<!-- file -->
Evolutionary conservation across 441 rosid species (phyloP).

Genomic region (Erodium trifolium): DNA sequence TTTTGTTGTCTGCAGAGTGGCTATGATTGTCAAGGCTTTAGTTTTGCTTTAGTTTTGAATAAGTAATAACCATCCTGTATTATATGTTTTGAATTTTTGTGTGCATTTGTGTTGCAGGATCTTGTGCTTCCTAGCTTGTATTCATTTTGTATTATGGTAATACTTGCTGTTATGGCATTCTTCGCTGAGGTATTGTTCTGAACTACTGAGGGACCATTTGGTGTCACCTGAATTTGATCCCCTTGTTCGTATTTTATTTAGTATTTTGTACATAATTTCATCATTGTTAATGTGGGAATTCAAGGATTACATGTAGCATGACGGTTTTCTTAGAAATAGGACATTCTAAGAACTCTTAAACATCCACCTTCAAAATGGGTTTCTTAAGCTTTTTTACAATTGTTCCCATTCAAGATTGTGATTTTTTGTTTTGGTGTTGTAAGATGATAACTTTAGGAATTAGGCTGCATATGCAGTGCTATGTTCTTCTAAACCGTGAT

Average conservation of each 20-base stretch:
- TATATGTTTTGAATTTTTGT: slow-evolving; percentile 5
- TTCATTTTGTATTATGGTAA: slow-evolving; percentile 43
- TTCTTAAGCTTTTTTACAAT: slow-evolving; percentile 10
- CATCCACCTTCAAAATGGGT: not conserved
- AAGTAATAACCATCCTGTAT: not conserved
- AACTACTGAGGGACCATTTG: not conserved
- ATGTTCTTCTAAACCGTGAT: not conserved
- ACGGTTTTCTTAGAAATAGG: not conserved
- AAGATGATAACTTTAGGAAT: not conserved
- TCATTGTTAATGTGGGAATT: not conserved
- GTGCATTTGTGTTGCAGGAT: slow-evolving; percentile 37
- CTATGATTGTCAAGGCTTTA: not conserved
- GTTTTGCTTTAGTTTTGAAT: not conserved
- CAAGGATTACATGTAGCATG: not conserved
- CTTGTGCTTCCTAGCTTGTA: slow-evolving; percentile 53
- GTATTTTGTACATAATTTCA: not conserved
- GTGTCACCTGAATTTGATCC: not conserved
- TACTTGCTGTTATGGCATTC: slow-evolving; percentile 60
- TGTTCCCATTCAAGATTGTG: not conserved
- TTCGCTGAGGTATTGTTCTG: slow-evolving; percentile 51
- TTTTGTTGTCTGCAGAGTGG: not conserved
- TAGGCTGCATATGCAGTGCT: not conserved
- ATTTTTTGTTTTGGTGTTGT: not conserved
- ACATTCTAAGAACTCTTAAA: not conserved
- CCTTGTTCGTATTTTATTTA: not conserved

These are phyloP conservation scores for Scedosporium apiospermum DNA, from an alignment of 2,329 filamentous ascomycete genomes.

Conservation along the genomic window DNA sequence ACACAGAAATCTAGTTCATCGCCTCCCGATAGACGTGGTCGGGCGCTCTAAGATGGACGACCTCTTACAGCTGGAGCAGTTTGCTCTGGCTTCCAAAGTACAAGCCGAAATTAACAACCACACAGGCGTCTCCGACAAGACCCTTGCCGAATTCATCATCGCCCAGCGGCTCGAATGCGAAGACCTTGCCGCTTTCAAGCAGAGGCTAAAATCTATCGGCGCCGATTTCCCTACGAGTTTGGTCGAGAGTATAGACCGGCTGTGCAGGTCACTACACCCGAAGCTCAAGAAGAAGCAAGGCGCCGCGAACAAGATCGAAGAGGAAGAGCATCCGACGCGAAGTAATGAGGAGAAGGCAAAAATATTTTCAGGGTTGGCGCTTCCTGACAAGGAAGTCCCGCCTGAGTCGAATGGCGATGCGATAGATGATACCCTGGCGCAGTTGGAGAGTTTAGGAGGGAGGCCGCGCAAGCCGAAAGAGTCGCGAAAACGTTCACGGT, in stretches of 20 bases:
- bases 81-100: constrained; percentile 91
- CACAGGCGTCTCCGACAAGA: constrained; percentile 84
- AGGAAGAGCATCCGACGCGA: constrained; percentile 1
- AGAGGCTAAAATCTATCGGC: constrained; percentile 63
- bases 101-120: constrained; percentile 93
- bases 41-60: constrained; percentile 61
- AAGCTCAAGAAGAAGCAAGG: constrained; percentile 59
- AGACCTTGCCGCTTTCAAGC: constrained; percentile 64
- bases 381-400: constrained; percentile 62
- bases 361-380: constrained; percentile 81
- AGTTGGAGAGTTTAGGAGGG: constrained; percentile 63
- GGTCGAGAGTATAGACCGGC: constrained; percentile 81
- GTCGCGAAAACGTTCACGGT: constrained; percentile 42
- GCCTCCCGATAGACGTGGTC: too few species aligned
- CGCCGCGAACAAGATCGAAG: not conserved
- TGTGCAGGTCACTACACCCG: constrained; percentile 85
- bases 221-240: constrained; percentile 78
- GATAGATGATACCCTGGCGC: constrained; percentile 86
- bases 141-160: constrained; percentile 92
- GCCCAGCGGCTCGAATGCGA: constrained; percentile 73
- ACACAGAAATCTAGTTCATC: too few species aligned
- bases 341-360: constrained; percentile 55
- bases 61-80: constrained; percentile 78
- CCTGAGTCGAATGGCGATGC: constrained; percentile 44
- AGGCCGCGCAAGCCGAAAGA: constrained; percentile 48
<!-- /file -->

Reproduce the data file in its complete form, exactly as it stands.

Evolutionary conservation across 441 rosid species (phyloP).

Genomic region (Erodium trifolium): DNA sequence TTTTGTTGTCTGCAGAGTGGCTATGATTGTCAAGGCTTTAGTTTTGCTTTAGTTTTGAATAAGTAATAACCATCCTGTATTATATGTTTTGAATTTTTGTGTGCATTTGTGTTGCAGGATCTTGTGCTTCCTAGCTTGTATTCATTTTGTATTATGGTAATACTTGCTGTTATGGCATTCTTCGCTGAGGTATTGTTCTGAACTACTGAGGGACCATTTGGTGTCACCTGAATTTGATCCCCTTGTTCGTATTTTATTTAGTATTTTGTACATAATTTCATCATTGTTAATGTGGGAATTCAAGGATTACATGTAGCATGACGGTTTTCTTAGAAATAGGACATTCTAAGAACTCTTAAACATCCACCTTCAAAATGGGTTTCTTAAGCTTTTTTACAATTGTTCCCATTCAAGATTGTGATTTTTTGTTTTGGTGTTGTAAGATGATAACTTTAGGAATTAGGCTGCATATGCAGTGCTATGTTCTTCTAAACCGTGAT

Average conservation of each 20-base stretch:
- TATATGTTTTGAATTTTTGT: slow-evolving; percentile 5
- TTCATTTTGTATTATGGTAA: slow-evolving; percentile 43
- TTCTTAAGCTTTTTTACAAT: slow-evolving; percentile 10
- CATCCACCTTCAAAATGGGT: not conserved
- AAGTAATAACCATCCTGTAT: not conserved
- AACTACTGAGGGACCATTTG: not conserved
- ATGTTCTTCTAAACCGTGAT: not conserved
- ACGGTTTTCTTAGAAATAGG: not conserved
- AAGATGATAACTTTAGGAAT: not conserved
- TCATTGTTAATGTGGGAATT: not conserved
- GTGCATTTGTGTTGCAGGAT: slow-evolving; percentile 37
- CTATGATTGTCAAGGCTTTA: not conserved
- GTTTTGCTTTAGTTTTGAAT: not conserved
- CAAGGATTACATGTAGCATG: not conserved
- CTTGTGCTTCCTAGCTTGTA: slow-evolving; percentile 53
- GTATTTTGTACATAATTTCA: not conserved
- GTGTCACCTGAATTTGATCC: not conserved
- TACTTGCTGTTATGGCATTC: slow-evolving; percentile 60
- TGTTCCCATTCAAGATTGTG: not conserved
- TTCGCTGAGGTATTGTTCTG: slow-evolving; percentile 51
- TTTTGTTGTCTGCAGAGTGG: not conserved
- TAGGCTGCATATGCAGTGCT: not conserved
- ATTTTTTGTTTTGGTGTTGT: not conserved
- ACATTCTAAGAACTCTTAAA: not conserved
- CCTTGTTCGTATTTTATTTA: not conserved

These are phyloP conservation scores for Scedosporium apiospermum DNA, from an alignment of 2,329 filamentous ascomycete genomes.

Conservation along the genomic window DNA sequence ACACAGAAATCTAGTTCATCGCCTCCCGATAGACGTGGTCGGGCGCTCTAAGATGGACGACCTCTTACAGCTGGAGCAGTTTGCTCTGGCTTCCAAAGTACAAGCCGAAATTAACAACCACACAGGCGTCTCCGACAAGACCCTTGCCGAATTCATCATCGCCCAGCGGCTCGAATGCGAAGACCTTGCCGCTTTCAAGCAGAGGCTAAAATCTATCGGCGCCGATTTCCCTACGAGTTTGGTCGAGAGTATAGACCGGCTGTGCAGGTCACTACACCCGAAGCTCAAGAAGAAGCAAGGCGCCGCGAACAAGATCGAAGAGGAAGAGCATCCGACGCGAAGTAATGAGGAGAAGGCAAAAATATTTTCAGGGTTGGCGCTTCCTGACAAGGAAGTCCCGCCTGAGTCGAATGGCGATGCGATAGATGATACCCTGGCGCAGTTGGAGAGTTTAGGAGGGAGGCCGCGCAAGCCGAAAGAGTCGCGAAAACGTTCACGGT, in stretches of 20 bases:
- bases 81-100: constrained; percentile 91
- CACAGGCGTCTCCGACAAGA: constrained; percentile 84
- AGGAAGAGCATCCGACGCGA: constrained; percentile 1
- AGAGGCTAAAATCTATCGGC: constrained; percentile 63
- bases 101-120: constrained; percentile 93
- bases 41-60: constrained; percentile 61
- AAGCTCAAGAAGAAGCAAGG: constrained; percentile 59
- AGACCTTGCCGCTTTCAAGC: constrained; percentile 64
- bases 381-400: constrained; percentile 62
- bases 361-380: constrained; percentile 81
- AGTTGGAGAGTTTAGGAGGG: constrained; percentile 63
- GGTCGAGAGTATAGACCGGC: constrained; percentile 81
- GTCGCGAAAACGTTCACGGT: constrained; percentile 42
- GCCTCCCGATAGACGTGGTC: too few species aligned
- CGCCGCGAACAAGATCGAAG: not conserved
- TGTGCAGGTCACTACACCCG: constrained; percentile 85
- bases 221-240: constrained; percentile 78
- GATAGATGATACCCTGGCGC: constrained; percentile 86
- bases 141-160: constrained; percentile 92
- GCCCAGCGGCTCGAATGCGA: constrained; percentile 73
- ACACAGAAATCTAGTTCATC: too few species aligned
- bases 341-360: constrained; percentile 55
- bases 61-80: constrained; percentile 78
- CCTGAGTCGAATGGCGATGC: constrained; percentile 44
- AGGCCGCGCAAGCCGAAAGA: constrained; percentile 48